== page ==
“My 14-year-old daughter Chaya has spent the past three weeks of her summer vacation in jail,” Moshe Belogorodsky laments, "and now they want to take her away because her parents oppose expulsion?"
“She hasn't murdered anyone. Nor did she steal anything, assault anyone or sell drugs. All she did was go to a demonstration in ‘the only democracy in the Middle East.’ ”
Wednesday, Belogorodsky appeared in court once again as the public prosecutor attempted to have his daughter and her road-blocking friends placed in the custody of a family in an unnamed kibbutz until the end of their trials.
Belogorodsky described the accusations against his daughter: "Chaya decided to lend moral support to her friends who went to protest Ariel Sharon's plan to expel Jews. What follows is a direct quote from the official indictment filed against Chaya. She is accused of standing on a sidewalk while her friends proceeded to block traffic. After her friends were arrested, a policewoman asked Chaya to leave the area. Chaya refused, saying that she wasn't doing anything illegal, that she had every right to stand on 'every inch of the Land of Israel.' The policewoman, unimpressed, warned Chaya that if she didn't leave immediately she will be arrested. To which Chaya replied: 'So, shut up and arrest me then.' That's it. This is the case that the State of Israel has against Chaya."
Since then, Chaya, along with two friends, ages 13 and 16, have been held in Maasiyahu Prison, and an appeal to the Supreme Court to gain their release was rejected. Supreme Court Justice Ayala Procaccia ruled that the girls could not be placed under house-arrest or confined to their communities – as is the standard practice during legal proceedings – due to the fact that her father was disqualified as a guardian for a house-arrestee because he "did not fulfill the task placed upon him" of preventing his daughter from engaging in anti-Disengagement activity of this nature.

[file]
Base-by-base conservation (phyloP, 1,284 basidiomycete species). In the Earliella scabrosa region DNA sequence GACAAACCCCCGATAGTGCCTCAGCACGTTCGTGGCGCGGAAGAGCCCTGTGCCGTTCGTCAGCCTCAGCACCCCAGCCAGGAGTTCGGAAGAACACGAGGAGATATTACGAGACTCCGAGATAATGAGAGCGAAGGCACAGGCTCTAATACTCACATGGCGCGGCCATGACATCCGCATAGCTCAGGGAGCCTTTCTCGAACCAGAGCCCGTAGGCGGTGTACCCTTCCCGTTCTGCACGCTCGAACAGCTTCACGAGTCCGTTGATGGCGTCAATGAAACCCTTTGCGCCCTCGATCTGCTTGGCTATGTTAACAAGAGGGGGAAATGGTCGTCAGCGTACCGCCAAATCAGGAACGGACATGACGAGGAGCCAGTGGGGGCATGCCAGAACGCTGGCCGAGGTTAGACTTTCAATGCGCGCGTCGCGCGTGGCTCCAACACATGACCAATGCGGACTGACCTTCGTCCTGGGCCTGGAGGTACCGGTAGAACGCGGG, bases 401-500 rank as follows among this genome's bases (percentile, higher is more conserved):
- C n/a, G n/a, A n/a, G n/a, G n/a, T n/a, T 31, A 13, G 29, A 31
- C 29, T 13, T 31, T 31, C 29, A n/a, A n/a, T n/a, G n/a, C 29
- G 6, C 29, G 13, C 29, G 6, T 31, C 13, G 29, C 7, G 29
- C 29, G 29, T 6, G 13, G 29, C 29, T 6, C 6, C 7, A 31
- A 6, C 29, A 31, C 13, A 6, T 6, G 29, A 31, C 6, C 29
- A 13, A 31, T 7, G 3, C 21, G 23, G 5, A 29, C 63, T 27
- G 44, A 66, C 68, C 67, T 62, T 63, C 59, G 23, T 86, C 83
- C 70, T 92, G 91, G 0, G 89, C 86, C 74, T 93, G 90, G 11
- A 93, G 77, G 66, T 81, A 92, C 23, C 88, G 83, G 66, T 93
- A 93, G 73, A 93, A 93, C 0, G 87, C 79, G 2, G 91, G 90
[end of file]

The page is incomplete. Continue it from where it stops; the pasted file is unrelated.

Judge Procaccia further ruled that the girl's mother is similarly not acceptable because she lives in Gush Katif, which is given to "severe unrest and social tension connected with the Disengagement."
The alternative to jail-time, the judge wrote, "must be in an area far from the center of the existing social tensions, where the girl can remain until her trial is ended, or until calm is restored. If such an alternative is not found, the girl will remain in prison until her trial is completed."
Wednesday, a Jerusalem court judge asked the three girls if they were willing to be placed in a religious kibbutz. The girls said they were not, with one explaining, “I have friends in the kibbutz. I know what it’s like there. The food will not be on the same level of kosher supervision as we adhere to, the level of modesty will not be acceptable, and therefore we don’t want to go there.”
The prosecutor, Karni Grifit Davis, responded: “These girls will have to decide between remaining in Maasiyahu Prison or going to the kibbutz. They will surely choose to go to the kibbutz, even if this option, as far as they are concerned, means that they will have to use their judgment more carefully regarding their religious needs.”
At that point, an outraged Belogorodsky yelled out, “This is unbelievable! I can’t believe this is happening in a democratic state.” The judge ordered bailiffs to remove him from the courtroom for the remainder of the session.
“What the prosecutor is saying in simple terms,” Belogorodsky told Arutz-7, moments after his expulsion from the courtroom, “is that these girls have to choose between remaining in prison and maintaining their level of religiosity – which the judge is sure they will choose to disregard.”